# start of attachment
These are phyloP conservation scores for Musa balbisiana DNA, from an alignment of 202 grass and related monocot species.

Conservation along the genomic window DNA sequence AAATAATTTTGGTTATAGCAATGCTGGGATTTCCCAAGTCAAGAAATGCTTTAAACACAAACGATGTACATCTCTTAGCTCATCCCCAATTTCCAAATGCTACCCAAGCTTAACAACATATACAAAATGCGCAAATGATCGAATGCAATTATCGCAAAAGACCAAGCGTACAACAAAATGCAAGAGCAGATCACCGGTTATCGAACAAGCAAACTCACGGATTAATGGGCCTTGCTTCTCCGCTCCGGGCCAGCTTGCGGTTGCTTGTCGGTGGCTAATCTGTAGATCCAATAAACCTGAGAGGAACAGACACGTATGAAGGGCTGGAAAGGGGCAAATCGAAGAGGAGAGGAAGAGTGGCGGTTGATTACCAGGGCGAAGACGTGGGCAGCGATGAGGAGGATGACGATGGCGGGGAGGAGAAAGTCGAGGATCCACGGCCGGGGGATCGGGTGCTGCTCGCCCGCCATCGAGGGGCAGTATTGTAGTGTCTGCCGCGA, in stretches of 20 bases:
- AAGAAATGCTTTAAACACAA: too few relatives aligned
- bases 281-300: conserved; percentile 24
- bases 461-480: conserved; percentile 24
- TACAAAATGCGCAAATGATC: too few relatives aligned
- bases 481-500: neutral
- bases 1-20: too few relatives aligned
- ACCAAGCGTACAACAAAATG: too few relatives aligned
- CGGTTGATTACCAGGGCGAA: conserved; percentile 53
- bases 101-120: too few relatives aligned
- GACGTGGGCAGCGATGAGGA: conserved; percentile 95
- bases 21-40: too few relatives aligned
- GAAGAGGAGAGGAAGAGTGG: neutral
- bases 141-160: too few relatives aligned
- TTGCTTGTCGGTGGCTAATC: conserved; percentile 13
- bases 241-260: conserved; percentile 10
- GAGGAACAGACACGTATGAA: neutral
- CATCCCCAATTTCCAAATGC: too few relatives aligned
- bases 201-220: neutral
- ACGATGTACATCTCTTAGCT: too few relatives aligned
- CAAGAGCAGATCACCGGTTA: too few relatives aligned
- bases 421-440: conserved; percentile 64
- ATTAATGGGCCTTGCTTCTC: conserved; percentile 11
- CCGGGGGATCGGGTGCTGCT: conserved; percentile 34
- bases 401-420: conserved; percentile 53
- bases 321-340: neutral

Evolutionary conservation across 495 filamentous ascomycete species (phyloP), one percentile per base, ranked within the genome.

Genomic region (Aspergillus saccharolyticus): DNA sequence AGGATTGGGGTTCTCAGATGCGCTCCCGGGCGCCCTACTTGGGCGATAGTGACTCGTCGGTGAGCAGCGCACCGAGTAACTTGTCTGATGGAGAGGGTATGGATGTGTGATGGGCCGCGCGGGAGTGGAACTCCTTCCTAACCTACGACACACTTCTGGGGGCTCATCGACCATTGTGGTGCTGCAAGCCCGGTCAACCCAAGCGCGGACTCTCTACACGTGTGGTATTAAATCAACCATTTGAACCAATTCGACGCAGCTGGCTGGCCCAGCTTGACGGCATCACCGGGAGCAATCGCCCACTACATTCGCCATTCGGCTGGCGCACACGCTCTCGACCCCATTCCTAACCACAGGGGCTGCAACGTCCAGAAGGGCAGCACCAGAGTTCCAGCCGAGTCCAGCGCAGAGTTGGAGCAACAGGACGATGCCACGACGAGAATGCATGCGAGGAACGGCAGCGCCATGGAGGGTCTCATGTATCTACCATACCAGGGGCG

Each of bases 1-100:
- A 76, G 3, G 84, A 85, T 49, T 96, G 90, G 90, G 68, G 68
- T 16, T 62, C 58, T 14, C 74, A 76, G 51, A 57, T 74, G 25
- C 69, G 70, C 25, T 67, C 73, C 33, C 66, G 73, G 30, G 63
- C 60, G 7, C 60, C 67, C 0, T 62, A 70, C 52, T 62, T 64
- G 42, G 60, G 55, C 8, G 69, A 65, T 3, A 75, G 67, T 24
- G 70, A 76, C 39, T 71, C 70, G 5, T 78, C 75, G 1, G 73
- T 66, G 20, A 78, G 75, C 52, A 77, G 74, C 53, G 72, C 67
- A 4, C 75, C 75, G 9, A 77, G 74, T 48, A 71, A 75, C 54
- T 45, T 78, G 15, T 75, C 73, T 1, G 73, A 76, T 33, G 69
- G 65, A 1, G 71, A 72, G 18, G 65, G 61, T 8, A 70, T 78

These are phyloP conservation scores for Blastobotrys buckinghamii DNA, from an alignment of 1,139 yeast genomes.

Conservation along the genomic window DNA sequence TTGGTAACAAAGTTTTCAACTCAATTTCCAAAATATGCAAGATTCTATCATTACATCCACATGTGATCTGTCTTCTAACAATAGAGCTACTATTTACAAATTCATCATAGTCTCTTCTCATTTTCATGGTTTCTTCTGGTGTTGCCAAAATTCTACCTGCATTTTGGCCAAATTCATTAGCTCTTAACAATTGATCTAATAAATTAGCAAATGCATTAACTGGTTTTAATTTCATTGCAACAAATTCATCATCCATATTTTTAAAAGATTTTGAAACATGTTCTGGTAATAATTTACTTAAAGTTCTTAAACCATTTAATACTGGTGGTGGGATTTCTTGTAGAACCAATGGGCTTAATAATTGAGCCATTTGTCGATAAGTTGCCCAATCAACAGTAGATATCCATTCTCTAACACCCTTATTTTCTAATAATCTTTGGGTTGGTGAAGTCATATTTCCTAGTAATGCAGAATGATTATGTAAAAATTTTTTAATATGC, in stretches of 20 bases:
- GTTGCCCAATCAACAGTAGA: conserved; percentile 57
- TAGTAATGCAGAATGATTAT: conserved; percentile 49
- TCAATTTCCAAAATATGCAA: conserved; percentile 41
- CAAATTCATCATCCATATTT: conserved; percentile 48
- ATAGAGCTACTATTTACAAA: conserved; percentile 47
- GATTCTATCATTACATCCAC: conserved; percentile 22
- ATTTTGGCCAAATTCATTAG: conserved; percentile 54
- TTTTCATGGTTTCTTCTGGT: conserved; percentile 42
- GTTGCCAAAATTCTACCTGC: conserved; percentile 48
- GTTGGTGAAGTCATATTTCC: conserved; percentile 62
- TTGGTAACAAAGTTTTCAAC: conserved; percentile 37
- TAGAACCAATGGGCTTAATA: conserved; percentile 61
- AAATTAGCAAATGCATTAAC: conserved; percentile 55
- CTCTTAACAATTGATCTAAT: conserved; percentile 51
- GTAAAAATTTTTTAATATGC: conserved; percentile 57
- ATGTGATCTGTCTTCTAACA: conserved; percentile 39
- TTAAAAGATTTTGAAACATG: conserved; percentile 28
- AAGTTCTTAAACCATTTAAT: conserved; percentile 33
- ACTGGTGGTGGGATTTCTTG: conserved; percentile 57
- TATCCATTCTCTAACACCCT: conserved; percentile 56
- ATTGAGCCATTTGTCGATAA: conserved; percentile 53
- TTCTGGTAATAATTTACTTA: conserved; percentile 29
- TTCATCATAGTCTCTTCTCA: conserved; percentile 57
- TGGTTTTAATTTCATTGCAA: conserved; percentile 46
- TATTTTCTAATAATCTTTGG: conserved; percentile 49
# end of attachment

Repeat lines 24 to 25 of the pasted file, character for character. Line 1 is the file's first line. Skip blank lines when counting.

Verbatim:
- ATTAATGGGCCTTGCTTCTC: conserved; percentile 11
- CCGGGGGATCGGGTGCTGCT: conserved; percentile 34